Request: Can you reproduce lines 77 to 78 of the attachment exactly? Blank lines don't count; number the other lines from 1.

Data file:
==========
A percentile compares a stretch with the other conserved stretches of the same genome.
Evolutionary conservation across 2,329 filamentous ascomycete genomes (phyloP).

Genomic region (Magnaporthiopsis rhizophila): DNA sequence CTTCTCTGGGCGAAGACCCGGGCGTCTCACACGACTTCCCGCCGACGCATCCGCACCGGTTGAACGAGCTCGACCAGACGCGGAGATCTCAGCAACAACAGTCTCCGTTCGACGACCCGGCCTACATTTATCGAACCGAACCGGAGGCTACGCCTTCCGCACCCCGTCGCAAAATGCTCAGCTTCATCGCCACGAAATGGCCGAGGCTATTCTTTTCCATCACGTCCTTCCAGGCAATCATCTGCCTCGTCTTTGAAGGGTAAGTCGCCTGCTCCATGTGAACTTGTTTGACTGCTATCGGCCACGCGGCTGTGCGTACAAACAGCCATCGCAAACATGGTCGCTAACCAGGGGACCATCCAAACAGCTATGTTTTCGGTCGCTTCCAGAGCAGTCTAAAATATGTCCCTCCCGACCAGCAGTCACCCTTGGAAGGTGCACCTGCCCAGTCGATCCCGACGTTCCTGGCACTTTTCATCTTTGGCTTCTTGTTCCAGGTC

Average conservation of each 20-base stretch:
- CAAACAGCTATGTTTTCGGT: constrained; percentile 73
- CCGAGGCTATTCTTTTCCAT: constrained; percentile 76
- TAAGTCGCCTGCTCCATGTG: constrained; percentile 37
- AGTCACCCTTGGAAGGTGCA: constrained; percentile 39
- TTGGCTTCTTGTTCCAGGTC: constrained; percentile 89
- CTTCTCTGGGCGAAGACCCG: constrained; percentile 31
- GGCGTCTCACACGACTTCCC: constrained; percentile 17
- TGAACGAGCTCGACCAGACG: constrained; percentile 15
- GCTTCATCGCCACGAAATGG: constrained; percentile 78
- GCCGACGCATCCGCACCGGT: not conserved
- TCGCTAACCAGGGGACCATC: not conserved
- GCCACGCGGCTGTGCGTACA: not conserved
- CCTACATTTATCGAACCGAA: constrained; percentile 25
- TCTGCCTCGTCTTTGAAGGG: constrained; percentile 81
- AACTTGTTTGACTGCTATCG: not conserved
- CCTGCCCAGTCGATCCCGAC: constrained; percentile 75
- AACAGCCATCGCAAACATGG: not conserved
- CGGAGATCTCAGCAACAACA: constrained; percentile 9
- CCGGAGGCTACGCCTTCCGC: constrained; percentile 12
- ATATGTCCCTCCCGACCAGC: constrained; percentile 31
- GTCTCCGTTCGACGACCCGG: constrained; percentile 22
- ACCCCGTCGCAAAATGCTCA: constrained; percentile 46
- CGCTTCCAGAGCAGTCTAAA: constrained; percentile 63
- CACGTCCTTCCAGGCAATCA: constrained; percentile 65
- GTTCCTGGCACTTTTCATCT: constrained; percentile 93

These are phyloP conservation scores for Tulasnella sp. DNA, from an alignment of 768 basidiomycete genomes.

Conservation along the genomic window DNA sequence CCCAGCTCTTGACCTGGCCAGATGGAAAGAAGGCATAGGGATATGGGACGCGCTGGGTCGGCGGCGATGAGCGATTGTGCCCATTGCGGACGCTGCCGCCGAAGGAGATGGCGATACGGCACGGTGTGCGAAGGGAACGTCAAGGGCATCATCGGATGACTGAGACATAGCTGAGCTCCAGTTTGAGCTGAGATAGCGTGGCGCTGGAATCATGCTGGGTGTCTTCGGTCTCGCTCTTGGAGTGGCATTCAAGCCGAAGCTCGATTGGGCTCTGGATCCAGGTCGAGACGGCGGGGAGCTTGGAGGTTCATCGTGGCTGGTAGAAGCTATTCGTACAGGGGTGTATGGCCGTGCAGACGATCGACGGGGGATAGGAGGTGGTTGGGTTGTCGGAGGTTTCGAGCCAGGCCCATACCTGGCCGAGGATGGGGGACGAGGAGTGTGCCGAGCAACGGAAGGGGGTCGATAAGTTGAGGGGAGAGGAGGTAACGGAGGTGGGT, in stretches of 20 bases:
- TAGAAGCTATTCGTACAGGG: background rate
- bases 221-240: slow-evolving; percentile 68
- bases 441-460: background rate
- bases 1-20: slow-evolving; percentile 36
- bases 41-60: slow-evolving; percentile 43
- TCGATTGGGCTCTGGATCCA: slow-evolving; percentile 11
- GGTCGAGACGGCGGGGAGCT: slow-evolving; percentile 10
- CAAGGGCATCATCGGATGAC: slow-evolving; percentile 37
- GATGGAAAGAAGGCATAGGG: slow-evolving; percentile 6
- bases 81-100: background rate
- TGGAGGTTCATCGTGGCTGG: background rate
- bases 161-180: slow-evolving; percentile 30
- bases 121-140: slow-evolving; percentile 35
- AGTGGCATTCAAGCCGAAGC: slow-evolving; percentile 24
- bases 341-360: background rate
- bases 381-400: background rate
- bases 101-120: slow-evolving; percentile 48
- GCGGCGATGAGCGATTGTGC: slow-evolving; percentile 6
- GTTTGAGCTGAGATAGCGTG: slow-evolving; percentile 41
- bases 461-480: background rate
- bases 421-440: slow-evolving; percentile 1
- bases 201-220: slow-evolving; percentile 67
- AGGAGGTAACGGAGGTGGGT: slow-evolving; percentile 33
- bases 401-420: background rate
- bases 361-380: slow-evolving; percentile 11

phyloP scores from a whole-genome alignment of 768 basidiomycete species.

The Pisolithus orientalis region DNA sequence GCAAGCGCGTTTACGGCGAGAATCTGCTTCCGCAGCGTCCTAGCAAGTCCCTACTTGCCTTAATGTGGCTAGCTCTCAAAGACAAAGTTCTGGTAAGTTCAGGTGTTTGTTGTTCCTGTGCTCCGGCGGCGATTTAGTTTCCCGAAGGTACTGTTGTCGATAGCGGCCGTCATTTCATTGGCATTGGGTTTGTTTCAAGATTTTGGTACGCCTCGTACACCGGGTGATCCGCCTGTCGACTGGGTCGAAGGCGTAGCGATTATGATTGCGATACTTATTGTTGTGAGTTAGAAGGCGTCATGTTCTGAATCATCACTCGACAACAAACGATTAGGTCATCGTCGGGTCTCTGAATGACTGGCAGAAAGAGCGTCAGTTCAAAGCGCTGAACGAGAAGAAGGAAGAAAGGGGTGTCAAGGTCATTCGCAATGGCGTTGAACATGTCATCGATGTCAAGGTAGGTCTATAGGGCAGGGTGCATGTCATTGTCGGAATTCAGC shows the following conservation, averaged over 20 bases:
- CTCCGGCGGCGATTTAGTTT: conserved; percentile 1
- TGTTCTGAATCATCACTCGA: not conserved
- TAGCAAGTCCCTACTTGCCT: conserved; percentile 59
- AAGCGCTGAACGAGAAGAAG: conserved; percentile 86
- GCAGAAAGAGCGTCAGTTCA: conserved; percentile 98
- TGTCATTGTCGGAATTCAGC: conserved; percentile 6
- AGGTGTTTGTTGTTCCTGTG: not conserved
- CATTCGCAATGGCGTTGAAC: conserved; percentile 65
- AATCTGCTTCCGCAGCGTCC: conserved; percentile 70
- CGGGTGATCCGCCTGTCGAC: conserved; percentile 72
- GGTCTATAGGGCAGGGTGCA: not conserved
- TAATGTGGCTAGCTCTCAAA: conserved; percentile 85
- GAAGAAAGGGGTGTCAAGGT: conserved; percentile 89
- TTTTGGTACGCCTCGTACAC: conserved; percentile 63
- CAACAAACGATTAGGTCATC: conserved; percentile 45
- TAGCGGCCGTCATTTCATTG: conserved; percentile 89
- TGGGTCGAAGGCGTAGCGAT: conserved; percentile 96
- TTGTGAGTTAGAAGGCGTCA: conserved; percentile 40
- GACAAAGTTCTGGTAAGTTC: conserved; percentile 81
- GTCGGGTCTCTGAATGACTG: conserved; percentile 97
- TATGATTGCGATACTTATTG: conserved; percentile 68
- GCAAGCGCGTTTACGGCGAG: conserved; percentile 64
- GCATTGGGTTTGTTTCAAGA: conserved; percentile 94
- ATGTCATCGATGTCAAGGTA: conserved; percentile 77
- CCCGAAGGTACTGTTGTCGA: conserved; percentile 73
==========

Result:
- GACAAAGTTCTGGTAAGTTC: conserved; percentile 81
- GTCGGGTCTCTGAATGACTG: conserved; percentile 97